To decode, look into an excellent program like MultiPSK (http://f6cte.free.fr/index_anglais.htm). 73’s!

Thank you, Mario, for another great post!

When Mario told me he had purchased the $299 HackRF One, I was hoping he would do some guest posts about this SDR–DGPS beacons was use I had never thought of. Looking forward to more of your guest posts, Mario!

Mike’s Virtual Audio Cable (VAC) promotion

vac_controlpanelSWLing Post contributor, Mike Ladd, has been working with vendors to lock in promotional pricing on products and accessories commonly used by SDR enthusiasts. Last week, for example, he shared an excellent promotion for high/low pass filters.

This time, Mike has reached out to the author of Virtual Audio Cable (VAC) who has also kindly offered a discount.

VAC is a fantastic piece of software that allows you to port audio from one application to another on your PC without loss of audio quality. For example, if you’re running an SDR and you want to port its audio to FLDigi (to decode SSTV, RTTY, PSK31, or another digital mode) VAC does this for you.

Mike’s discount allows you to purchase a self-support copy of VAC for $21.42 US (a $3.78 discount).

To get the promo price, you’ll need to use this link which has the embedded coupon code, then simply make the selections as shown below:


Click here to purchase VAC with promotional pricing.

Thanks again, Mike, for sharing discounts with the SWLing and ham radio communities!

Mike’s low and high pass filter deals

HDSDR-SDRPlay-RSP-PARISWLing Post contributor, Mike Ladd, is an avid SDR enthusiast and an administrator of the SDRplay Facebook group. Mike contacted me about special pricing he has arranged for low and high pass filters through Rescue Electronics. Mike explains:

These filters retail for $70.00 each. I spoke to the builder. I told him who I was and what I do and got him to make a deal for anyone in the United States with these filters and a direct link to his site. I make zero dollars on this. I always try to give back to the hobby and the community any way possible.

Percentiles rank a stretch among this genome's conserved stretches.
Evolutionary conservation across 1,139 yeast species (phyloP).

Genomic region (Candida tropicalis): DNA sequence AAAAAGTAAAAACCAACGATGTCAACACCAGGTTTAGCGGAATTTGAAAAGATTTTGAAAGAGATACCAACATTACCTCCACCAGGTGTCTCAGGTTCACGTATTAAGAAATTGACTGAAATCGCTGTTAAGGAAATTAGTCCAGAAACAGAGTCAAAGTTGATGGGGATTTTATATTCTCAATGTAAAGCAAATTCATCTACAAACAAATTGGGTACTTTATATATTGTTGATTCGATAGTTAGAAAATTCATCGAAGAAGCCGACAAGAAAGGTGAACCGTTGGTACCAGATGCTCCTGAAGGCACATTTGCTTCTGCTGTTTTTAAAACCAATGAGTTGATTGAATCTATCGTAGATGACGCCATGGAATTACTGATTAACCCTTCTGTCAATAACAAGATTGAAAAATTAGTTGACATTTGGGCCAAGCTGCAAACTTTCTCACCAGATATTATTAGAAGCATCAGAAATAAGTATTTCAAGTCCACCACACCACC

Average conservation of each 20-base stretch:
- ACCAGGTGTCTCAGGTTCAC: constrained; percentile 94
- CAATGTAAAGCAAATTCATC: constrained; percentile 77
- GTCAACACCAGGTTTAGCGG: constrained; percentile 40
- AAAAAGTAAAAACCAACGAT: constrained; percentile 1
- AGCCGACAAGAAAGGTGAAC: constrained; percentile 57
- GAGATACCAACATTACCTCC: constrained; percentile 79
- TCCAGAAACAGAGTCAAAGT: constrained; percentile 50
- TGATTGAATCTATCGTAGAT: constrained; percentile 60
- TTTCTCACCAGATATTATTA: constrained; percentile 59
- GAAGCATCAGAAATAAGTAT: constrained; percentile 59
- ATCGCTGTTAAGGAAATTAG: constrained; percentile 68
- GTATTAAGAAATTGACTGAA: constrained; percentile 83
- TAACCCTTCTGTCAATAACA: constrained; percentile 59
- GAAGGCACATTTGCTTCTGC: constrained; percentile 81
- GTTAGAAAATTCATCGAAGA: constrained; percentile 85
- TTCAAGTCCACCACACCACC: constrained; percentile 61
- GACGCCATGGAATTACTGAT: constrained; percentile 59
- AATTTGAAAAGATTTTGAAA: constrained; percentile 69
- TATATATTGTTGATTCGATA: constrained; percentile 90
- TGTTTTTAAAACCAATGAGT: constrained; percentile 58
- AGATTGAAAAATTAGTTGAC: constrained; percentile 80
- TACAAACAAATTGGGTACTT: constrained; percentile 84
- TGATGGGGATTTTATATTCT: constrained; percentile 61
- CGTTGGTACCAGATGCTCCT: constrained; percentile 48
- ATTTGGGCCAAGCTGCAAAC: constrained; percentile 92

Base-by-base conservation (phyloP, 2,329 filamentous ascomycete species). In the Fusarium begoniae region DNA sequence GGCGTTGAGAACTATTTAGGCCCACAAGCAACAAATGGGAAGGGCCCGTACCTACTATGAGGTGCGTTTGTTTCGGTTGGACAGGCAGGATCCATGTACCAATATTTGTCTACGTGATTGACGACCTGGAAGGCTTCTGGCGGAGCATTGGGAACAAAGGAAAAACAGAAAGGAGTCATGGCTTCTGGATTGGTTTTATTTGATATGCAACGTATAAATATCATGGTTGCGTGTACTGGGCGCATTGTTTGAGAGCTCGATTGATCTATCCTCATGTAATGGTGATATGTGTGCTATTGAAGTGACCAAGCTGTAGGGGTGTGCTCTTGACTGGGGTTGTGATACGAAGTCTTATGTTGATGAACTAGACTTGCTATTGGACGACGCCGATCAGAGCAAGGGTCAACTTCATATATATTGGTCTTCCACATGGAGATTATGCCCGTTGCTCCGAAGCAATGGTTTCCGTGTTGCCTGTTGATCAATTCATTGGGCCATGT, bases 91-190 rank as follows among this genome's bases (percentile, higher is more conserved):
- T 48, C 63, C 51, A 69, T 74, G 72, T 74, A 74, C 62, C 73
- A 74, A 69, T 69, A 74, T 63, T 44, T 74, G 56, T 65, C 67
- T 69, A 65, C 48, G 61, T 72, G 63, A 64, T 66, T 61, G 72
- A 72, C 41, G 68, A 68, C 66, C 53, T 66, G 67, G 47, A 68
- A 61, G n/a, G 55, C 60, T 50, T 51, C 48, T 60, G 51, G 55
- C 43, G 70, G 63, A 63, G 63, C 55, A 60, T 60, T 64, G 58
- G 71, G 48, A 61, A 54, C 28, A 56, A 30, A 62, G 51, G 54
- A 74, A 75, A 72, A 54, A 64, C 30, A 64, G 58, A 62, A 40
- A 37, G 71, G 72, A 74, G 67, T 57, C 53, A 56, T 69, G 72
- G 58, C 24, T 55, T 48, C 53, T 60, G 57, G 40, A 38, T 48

You have 3 choices: a high pass filter, a low pass filter, or a combo package.

These are hand built one at a time by Paul W1VLF with your choice of SO-239 or BNC connections. Full details are below:

High pass filter $55 shipped anywhere in the USA


This filter will begin attacking the AM band at 1770 Khz and increase attenuation as frequency decreases.

You can see this in the screen capture of the swept filter below.AM-HP_Filter_Plot2-600x513

160 Meters and above is virtually left untouched, but below that is where the attenuation takes place.

The filter has attenuated 60 db by 960 KHz.

The AM band has some very large signals that can mix in the front end of your. A lot of these spurious frequencies can land in 160 meter band or above.

For instance, I have a big signal at 1080 Khz and another at 770 Khz, add these 2 together and you get a spur that falls at 1850 Khz

Picture this happening at multiple frequencies with multiple mixes and you have a raised noise floor in the 160 Meter band.

The filter is built into a 2″ x 4″ 1.25″ 1/8″ wall aluminum enclosure for excellent RF shielding

Low pass filter $55 shipped anywhere in the USA


The AM-2 filter has a cutoff at 520 KHz.

AM-2_Filter_Plot2-600x543Then, and without a lot of fanfare it begins the attack on the MW band.

Purchase this filter if you are into NDB, DX’ing, Maritime Mobile, Navetex, FCC Part 5 600 Meter band.

Each filter is handmade and swept in my lab.